The source said Shimoji had coped with Marfan Syndrome, which is described by Webster’s New World College Dictionary as “a hereditary disorder characterized by abnormalities of the blood circulation and the eyes, abnormally long bones in the limbs and very mobile joints.”
Has Shimoji’s health improved enough to withstand the rigors of the 52-game regular season and the work-related stress of trying to turn around the losingest team in bj-league history?
Prestigious honor: Akita guard Yuki Togashi was selected for the Tokyo Sportswriters Club’s 2013-14 Best Five Team, it was announced on Monday. Four NBL players — guard Naoto Tsuji of the Toshiba Brave Thunders, Toshiba center Nick Fazekas, Wakayama Trians swingman Takuya Kawamura and Link Tochigi Brex guard Yuta Tabuse — were also named to the squad.
The 20-year-old Togashi was named the All-Star Game MVP in January, led the bj-league in assists (7.9 per game) and had a 30-point outing against Ryukyu in the final. He was named to the Japan national team for the first time earlier this month, too.
Togashi has told reporters he wants to challenge for a spot in the NBA in the future. This summer, he plans to travel to the United States. According to a source close to the situation, Togashi will likely seek out playing opportunities in New York at an NBA Development League showcase and also in Phoenix
Flawed approach: By virtue of its definition, the bj-league’s playoff MVP award is supposed to factor in all playoff games to determine which players should receive the prestigious honor.
But that’s not really what happened this postseason. The award actually went to a player who excelled in the final, and not in several — facets of the game during the entire playoff run.
But yes, Ryuichi Kishimoto had a terrific game in the final. His award is not called the final MVP, though.
Take at look at the statistics:
* Draelon Burns averaged 22.5 points and 2.0 steals a game in the playoffs for the Golden Kings. In the West semifinals against the Hamamatsu Higashimikawa Phoenix, the DePaul University product had 15-point, six-rebound, two-assist game and a 27-point, five-rebound, three-assist, four-steal effort. Against Kyoto in the West final, he scored 27 points, buried 5 of 10 3-pointers, with two rebounds, two assists and two steals. And then in championship game, he had 21 points, knocked down 4 of 9 3s, with five boards, two assists and two steals.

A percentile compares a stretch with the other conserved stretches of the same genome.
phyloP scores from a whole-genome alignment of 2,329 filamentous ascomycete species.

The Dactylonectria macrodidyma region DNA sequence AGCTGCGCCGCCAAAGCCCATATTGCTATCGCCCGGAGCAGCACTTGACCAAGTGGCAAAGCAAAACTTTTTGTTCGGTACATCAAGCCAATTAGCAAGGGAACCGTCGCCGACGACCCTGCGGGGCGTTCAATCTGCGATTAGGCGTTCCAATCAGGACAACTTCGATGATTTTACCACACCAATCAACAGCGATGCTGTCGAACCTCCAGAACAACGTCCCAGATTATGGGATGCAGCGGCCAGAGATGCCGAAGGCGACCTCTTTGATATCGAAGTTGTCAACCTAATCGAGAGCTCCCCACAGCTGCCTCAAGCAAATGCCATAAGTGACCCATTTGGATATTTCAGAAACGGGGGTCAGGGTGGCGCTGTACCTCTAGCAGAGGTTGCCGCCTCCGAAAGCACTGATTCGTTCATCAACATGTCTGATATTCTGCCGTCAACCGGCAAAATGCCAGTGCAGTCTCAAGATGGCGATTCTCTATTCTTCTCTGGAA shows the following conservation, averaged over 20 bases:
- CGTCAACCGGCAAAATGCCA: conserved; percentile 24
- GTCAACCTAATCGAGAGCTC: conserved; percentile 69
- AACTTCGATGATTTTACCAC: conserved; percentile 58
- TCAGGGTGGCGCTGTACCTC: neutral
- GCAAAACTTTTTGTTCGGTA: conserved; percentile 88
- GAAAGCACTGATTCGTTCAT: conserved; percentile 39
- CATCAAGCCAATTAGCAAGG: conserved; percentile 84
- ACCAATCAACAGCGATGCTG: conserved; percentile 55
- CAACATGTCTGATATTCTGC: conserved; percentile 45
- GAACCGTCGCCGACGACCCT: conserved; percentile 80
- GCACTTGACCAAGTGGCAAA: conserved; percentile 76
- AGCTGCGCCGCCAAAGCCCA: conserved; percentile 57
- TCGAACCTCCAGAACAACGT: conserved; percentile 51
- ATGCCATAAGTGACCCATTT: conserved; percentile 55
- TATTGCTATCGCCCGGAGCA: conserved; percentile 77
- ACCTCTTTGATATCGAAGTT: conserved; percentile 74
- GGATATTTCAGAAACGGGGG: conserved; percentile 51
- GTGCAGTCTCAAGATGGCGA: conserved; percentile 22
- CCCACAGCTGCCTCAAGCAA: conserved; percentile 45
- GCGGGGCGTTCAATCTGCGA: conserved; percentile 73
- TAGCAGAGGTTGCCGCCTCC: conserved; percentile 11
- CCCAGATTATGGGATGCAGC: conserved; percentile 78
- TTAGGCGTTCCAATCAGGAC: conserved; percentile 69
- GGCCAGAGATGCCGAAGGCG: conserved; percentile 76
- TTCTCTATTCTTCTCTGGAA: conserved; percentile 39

* Anthony McHenry’s numbers proved again that he impacts the Kings in all phases of the game. In the second round, he had 16 points, 13 rebounds, seven assists and a steal in the first game against the Phoenix, and then had seven points, nine boards, two assists, one steal and two blocks in the clincher. While helping to hold ex-NBA swingman Edwin Ubiles to zero points on Saturday, he had 17 points, seven rebounds, six assists, three steals and two blocks. In the final, the Georgia Tech alum closed out his season with 14 points, seven rebounds, four assists, one steal and three blocks.
* Playoff MVP Kishimoto, a rising standout at age 23, specializes in long-range shooting. He sank 15 of 30 3s in the four playoff contests. He had 12 points, one rebound and one assists in Game 1 against Hamamatsu and 17 points, one rebound, three assists and two steals in the rematch. Against Kyoto he was mostly a non-factor, finishing with zero points on 0-for-4 shooting with one assist and one steal. But in the final, Kishimoto displayed impressive NBA range 3-point-shooting skills with a career-high 34-point outburst, making 7 of 12 3s with five rebounds, one assist and one steal.
One more year: Coach Yukinori Suzuki will return for a fourth season at the helm next fall, the Oita HeatDevils announced on Wednesday.
The HeatDevils placed eighth in the 10-team West this season with a 20-32 record. They have missed the playoffs in each of Suzuki’s three seasons in charge.